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The enforceability of mediation agreements?


By Bryn Thomas. Increasingly mediations are used as a mechanism to conclude a dispute to avoid the cost and expense of issuing proceedings. They also compromise a dispute on known terms thus achieving certainty of outcome (at least one would hope) avoiding the unpredictability of a trial or what is often known as litigation risk.

They are regularly used in farming disputes when parties will mediate over substantial land assets within the context of farm partnership and proprietary estoppel cases. 

Mediations can be protracted and it might be the case that the parties, after a long and tiring day, do not achieve a position where detailed and clear sets of terms are signed off. For example, in many instances, only an agreement in principle is achieved. So, what is the position when a dispute arises in respect of a mediation over whether what has been agreed can be said to be enforceable or not. 

s.2 of the Law of Property (Miscellaneous Provisions) Act 1989 provides (so far as relevant) as follows:

Bryn Thomas (1)A contract for the sale or other disposition of an interest in land can only be made in writing and only by incorporating all the terms which the parties have expressly agreed in one document or, where contracts are exchanged, in each.

(2)The terms may be incorporated in a document either by being set out in it or by reference to some other document.

(3)The document incorporating the terms or, where contracts are exchanged, one of the documents incorporating them (but not necessarily the same one) must be signed by or on behalf of each party to the contract.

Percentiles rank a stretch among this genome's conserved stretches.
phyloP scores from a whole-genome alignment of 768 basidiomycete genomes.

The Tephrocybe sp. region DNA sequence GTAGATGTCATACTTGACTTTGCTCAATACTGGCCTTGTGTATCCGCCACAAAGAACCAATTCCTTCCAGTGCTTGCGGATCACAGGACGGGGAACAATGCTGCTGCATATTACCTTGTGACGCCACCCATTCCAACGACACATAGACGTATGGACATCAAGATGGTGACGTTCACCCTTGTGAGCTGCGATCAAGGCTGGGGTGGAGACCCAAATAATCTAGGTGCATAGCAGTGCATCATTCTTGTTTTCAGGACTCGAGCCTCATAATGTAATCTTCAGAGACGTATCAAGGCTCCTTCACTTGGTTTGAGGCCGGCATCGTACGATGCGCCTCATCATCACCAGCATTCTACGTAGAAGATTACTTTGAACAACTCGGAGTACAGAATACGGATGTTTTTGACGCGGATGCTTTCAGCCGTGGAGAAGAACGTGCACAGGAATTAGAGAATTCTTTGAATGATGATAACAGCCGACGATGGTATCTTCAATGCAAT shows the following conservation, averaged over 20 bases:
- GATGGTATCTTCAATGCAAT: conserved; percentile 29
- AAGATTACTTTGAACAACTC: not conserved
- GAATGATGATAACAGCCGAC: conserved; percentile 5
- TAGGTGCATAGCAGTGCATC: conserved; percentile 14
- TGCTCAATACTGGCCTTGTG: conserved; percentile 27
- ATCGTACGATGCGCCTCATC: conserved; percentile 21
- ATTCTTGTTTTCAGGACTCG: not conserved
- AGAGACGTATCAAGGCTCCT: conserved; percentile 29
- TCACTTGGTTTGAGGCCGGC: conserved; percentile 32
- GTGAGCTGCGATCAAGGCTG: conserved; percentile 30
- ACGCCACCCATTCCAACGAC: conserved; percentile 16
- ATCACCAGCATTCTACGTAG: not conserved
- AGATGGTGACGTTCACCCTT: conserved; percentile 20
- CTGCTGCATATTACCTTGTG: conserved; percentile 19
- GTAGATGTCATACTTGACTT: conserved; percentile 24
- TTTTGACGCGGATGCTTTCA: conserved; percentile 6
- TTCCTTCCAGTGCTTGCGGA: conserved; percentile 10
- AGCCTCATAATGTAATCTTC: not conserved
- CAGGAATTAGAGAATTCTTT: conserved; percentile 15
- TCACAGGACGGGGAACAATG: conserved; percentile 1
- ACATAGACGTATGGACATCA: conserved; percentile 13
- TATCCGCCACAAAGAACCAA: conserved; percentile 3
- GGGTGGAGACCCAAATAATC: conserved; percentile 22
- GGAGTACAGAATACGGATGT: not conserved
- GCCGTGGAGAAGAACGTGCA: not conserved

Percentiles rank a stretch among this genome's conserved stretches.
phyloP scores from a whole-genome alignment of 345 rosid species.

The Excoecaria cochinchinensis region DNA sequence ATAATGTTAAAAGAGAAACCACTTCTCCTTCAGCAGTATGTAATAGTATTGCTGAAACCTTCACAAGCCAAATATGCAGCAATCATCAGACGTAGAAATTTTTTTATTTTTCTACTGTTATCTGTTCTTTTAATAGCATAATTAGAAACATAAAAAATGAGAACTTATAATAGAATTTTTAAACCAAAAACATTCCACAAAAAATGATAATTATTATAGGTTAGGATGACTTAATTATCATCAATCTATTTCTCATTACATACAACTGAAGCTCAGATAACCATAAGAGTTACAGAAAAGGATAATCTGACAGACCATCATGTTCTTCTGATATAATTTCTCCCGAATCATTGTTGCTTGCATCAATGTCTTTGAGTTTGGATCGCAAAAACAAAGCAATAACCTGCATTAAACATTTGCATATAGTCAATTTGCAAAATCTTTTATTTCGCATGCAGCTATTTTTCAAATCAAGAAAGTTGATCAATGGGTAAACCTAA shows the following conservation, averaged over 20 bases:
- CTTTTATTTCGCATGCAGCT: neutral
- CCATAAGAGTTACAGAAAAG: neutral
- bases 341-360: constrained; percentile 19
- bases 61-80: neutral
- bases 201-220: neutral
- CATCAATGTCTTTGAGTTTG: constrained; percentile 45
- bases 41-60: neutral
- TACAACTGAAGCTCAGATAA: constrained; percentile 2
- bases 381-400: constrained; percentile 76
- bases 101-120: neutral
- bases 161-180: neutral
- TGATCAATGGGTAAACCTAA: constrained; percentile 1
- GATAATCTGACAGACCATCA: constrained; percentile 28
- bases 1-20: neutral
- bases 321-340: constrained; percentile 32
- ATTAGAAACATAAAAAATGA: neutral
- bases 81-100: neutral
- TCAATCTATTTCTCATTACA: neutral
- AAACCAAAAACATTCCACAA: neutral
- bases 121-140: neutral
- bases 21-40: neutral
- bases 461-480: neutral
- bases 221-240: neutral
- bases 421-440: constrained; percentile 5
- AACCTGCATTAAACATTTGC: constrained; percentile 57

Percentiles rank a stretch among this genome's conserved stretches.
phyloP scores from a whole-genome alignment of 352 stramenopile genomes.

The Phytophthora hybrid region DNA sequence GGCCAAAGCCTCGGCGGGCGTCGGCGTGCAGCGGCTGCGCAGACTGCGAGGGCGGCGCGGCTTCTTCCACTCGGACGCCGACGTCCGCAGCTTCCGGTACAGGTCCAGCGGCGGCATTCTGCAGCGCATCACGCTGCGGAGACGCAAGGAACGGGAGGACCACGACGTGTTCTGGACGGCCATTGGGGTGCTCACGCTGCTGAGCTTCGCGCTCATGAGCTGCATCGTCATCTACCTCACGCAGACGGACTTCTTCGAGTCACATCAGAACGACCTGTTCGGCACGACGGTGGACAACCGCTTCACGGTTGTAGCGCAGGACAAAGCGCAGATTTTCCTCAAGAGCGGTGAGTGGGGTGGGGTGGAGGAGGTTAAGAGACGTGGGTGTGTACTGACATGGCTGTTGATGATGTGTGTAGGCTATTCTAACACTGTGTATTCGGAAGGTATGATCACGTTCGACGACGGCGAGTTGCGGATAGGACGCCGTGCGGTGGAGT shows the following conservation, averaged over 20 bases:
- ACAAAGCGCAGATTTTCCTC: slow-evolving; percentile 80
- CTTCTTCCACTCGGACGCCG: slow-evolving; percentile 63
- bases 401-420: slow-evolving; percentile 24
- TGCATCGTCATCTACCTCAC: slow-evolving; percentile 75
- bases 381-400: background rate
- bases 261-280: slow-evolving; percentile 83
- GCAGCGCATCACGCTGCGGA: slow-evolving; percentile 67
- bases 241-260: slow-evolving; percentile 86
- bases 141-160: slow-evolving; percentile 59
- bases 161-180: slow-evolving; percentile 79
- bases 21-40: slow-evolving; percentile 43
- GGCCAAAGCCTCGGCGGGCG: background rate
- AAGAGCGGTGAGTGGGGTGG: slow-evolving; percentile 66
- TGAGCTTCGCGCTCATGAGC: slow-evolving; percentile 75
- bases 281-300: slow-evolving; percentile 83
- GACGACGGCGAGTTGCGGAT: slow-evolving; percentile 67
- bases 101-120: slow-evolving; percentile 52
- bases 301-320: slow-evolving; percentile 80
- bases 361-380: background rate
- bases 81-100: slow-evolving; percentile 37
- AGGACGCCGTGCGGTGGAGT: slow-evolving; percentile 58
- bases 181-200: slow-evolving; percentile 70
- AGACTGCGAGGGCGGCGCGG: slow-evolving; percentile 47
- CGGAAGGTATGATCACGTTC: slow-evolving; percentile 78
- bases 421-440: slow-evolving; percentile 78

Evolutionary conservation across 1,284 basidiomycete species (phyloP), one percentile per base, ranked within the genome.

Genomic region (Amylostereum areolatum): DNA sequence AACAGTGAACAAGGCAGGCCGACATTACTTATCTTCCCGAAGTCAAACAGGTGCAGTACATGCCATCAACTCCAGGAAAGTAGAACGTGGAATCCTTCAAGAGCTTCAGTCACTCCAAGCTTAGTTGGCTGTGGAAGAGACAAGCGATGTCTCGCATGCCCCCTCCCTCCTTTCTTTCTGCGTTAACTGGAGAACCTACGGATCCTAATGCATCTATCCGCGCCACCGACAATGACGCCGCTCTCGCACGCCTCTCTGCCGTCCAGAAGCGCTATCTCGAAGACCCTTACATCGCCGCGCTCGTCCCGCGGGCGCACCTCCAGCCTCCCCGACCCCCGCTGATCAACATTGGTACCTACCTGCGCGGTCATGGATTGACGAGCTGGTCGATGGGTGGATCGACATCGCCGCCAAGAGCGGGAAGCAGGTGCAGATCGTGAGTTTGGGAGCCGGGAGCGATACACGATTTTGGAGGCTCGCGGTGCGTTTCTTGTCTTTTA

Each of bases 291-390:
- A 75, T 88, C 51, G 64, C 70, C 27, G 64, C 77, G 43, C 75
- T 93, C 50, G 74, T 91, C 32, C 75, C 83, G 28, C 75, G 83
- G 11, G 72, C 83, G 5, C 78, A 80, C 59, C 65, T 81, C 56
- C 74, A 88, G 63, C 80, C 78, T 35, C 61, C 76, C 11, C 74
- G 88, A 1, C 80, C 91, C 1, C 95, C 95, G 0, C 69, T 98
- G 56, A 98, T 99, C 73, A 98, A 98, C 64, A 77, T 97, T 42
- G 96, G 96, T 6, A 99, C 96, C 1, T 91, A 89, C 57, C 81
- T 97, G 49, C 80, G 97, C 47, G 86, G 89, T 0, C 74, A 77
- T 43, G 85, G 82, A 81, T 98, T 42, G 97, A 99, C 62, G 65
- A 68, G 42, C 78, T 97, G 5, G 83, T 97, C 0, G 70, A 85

The above section applies to compromise agreements, there being nothing inherent in a compromise that takes it outside s.2. The key question for the purposes of s.2 is whether or not Heads of Terms contain all the expressly agreed terms, or whether they do not. If the agreed terms are not reduced to writing in the Heads of Terms, then it will fall foul of the section, and, even if a contract, would be void as it is not in the statutorily required form. 

Where questions are asked about the enforceability of a mediation document, one will require clear evidence of what was agreed, and what was left unagreed, by the time the Heads of Terms were drawn up, if that is possible. Indeed, the term “Heads of Terms”, in ordinary language, signals that the document embodies a summary of what has been agreed, which is to be fine tuned and worked out in a later document containing fuller terms. 

If a document is regarded as tentative or an agreement is expressed to be in outline rather than a full contract, which may or may not be supported by subsequent dealings and correspondence after the mediation, a court is likely to take the view that the Heads of Terms were subject to contract and thus, not binding. 

Heads of terms can be too vague to enforce, even if there was an intention to be bound legally. We must also remember that where problems arise and questions are asked, extrinsic evidence can be relied upon to resolve issues. 

Frequently, parties will be represented by solicitors and/or Counsel who ordinarily will have authority to sign agreements in principle but who are not entitled to enter into binding contracts. 

The courts are keen to strive to uphold compromises between parties because they do not like arguments that deals done, can be set aside due to one party deciding the contract was too vague. Here, the court will perhaps assume an ulterior motive.

In summary, and so far as practically possible:  

  • ensure a proper agreement (rather than a mere memorandum of points to be agreed, to be further fleshed out in a contract to be completed at a later date);
  • that is sufficiently certain to take effect as a contract;
  • is backed up by consideration; and
  • compliant with all applicable formality provisions. 

On a final note, it is worth highlighting that reported cases serve as a reminder to professional advisers who attend mediations to warn clients about any limitations on the perceived enforceability of a mediation agreement. One should check in the closing stages of a mediation that each party is clear about the status of what they have agreed and what needs to happen next to secure final resolution of the dispute. We understand that there are lots of things to think about in regards to mediation, but staff at Agri Advisor are available to discuss with you your specific needs from start to finish.





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